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Kashagan project in Kazakhstan faces long-term delay

Oil&Gas Materials 19 December 2013 18:16
Kazakhstan’s Kashagan oil and gas project will probably face another long-term delay and will need unplanned investments.

Baku, Azerbaijan, Dec. 19
By Elena Kosolapova - Trend: Kazakhstan's Kashagan oil and gas project will probably face another long-term delay and will need unplanned investments.

Kashagan is one of the largest oil and gas fields in the world and is expected to bring huge profit to Kazakhstan and the developer companies.

Meanwhile, according to the ratings of CNN Money, Kashagan became the most expensive energy project in the world. Moreover it has experienced several delays since 2005 due complicated structure of the field.

Eventually oil production at Kashagan off-shore field was launched on September 11, 2013. It was suspended on September 24, though following detection of gas leak in the onshore section of the gas pipeline running from D Island to the onshore processing facility Bolashak. Oil production was resumed on October 6 as the affected joint was repaired and stopped again on October 9 after a seep was detected. Following repair of the affected joint, pressure tests were performed in a fully controlled environment revealing some other potential seeps. The production was stopped and a thorough investigation was launched.

Some of the corrupt parts of the pipeline were sent to Cambridge (TWI Laboratories) in England, where the immediate cause of the pipeline failures was traced to be sulphide stress cracking.

Such a cause of the leaks is the worst NCOC consortium developing the field can expect.

"It could be really serious, because it means that the pipeline could leak anywhere along its entire length. The big worry is that, if the leaks have been caused by sulphur stress,
rather than by some poor welds, they may have to replace the entire pipeline
system from the field to the onshore processing facility," Julian Lee, energy analyst at the Centre for Global Energy Studies (CGES) told Trend on Dec 19.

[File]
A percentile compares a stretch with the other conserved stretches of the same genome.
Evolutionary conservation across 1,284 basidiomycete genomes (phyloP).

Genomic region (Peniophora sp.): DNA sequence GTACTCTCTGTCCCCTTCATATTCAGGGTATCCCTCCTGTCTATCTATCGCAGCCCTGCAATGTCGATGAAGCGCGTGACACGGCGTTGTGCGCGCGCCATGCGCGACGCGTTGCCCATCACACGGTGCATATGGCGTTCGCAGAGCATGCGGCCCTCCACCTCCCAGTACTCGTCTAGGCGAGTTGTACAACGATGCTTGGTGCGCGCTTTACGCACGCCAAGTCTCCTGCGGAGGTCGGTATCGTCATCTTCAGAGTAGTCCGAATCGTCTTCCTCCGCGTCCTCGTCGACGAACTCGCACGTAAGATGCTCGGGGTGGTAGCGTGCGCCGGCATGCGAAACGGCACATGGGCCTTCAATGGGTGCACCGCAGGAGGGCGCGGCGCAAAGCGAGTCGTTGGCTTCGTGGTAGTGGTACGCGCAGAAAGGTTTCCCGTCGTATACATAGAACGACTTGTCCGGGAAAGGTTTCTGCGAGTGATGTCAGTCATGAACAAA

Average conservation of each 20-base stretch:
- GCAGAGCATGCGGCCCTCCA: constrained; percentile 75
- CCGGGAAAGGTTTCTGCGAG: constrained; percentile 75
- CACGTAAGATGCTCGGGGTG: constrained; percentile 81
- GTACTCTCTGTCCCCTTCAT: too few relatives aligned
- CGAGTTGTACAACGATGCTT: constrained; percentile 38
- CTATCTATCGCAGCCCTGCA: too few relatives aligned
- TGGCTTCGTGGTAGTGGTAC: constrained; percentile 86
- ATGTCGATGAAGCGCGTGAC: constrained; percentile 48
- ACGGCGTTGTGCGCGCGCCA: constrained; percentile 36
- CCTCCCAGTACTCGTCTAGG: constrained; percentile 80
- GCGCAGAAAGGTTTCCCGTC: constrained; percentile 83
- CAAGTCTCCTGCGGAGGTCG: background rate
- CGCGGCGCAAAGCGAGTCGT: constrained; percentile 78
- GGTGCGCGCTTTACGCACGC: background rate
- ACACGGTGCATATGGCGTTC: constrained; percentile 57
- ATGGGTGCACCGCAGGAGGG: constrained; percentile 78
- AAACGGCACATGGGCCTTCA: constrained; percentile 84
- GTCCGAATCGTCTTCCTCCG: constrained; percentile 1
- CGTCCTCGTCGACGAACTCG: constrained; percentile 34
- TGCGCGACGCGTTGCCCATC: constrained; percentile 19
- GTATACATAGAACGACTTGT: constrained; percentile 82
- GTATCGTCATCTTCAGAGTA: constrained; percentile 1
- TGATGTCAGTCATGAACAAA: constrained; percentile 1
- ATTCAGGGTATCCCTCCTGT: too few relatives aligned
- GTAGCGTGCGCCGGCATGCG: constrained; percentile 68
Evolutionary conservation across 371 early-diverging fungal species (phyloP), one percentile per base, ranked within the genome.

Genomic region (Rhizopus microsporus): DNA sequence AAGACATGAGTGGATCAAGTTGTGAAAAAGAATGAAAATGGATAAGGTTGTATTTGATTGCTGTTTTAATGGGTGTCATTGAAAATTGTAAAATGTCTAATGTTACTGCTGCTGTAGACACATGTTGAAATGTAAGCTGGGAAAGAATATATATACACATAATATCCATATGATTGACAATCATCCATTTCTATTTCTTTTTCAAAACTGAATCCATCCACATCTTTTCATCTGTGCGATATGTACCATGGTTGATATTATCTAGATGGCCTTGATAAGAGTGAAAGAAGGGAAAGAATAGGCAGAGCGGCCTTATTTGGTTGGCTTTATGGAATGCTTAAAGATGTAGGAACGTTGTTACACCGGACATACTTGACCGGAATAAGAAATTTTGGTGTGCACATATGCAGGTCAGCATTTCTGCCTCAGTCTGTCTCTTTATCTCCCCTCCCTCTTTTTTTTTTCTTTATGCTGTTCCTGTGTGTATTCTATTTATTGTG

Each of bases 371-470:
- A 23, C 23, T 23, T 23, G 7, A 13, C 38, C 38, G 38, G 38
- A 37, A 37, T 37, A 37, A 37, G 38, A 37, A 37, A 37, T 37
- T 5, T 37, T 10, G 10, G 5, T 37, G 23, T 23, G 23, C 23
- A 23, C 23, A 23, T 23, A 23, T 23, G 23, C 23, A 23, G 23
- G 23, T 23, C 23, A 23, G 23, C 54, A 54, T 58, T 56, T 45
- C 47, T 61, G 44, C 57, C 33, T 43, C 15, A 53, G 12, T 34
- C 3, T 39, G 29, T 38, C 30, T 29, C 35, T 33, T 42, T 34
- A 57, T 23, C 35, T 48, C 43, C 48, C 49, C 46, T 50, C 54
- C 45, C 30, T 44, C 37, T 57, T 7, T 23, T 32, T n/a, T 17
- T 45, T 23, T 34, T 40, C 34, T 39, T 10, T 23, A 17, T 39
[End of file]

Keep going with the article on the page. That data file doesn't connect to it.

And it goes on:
Lee believes that if the leaks were provoked by pipelines cracking, NCOC would likely
delay the restart of production until 2015, as new pipe, with anew steel specification, will have to be fabricated and delivered.

The project operator itself says that serious predictions of the restart of production can only be made, when the root cause of the defects has been identified, and the extent of defects has been mapped.

The problem of pipelines would be that either the grade of steel that has been used is not suitable to withstand the effects of the very high levels of sulphur in the gas from Kashagan, or that the quality of the steel is not uniform along the whole length of the pipeline, according to Lee.

"Pipeline engineers have expressed the view that they thought it unlikely that the wrong grade of steel had been used, as the high sulphur content had long been known," he said.

The consortium itself stated that the specifications of the steel properties for the pipelines, their construction and installation methodology were specifically designed to cope with high H2S content and the presence of water and approved by the State as being correct for the pipelines in question.
Currently the material experts are investigating the pipeline joints in the lab to identify the root cause of the incidents.

If the preliminary causes of the leaks are confirmed Kazakhstan's and project operators' hopes for Kashagan revenues will by delayed to uncertain term.

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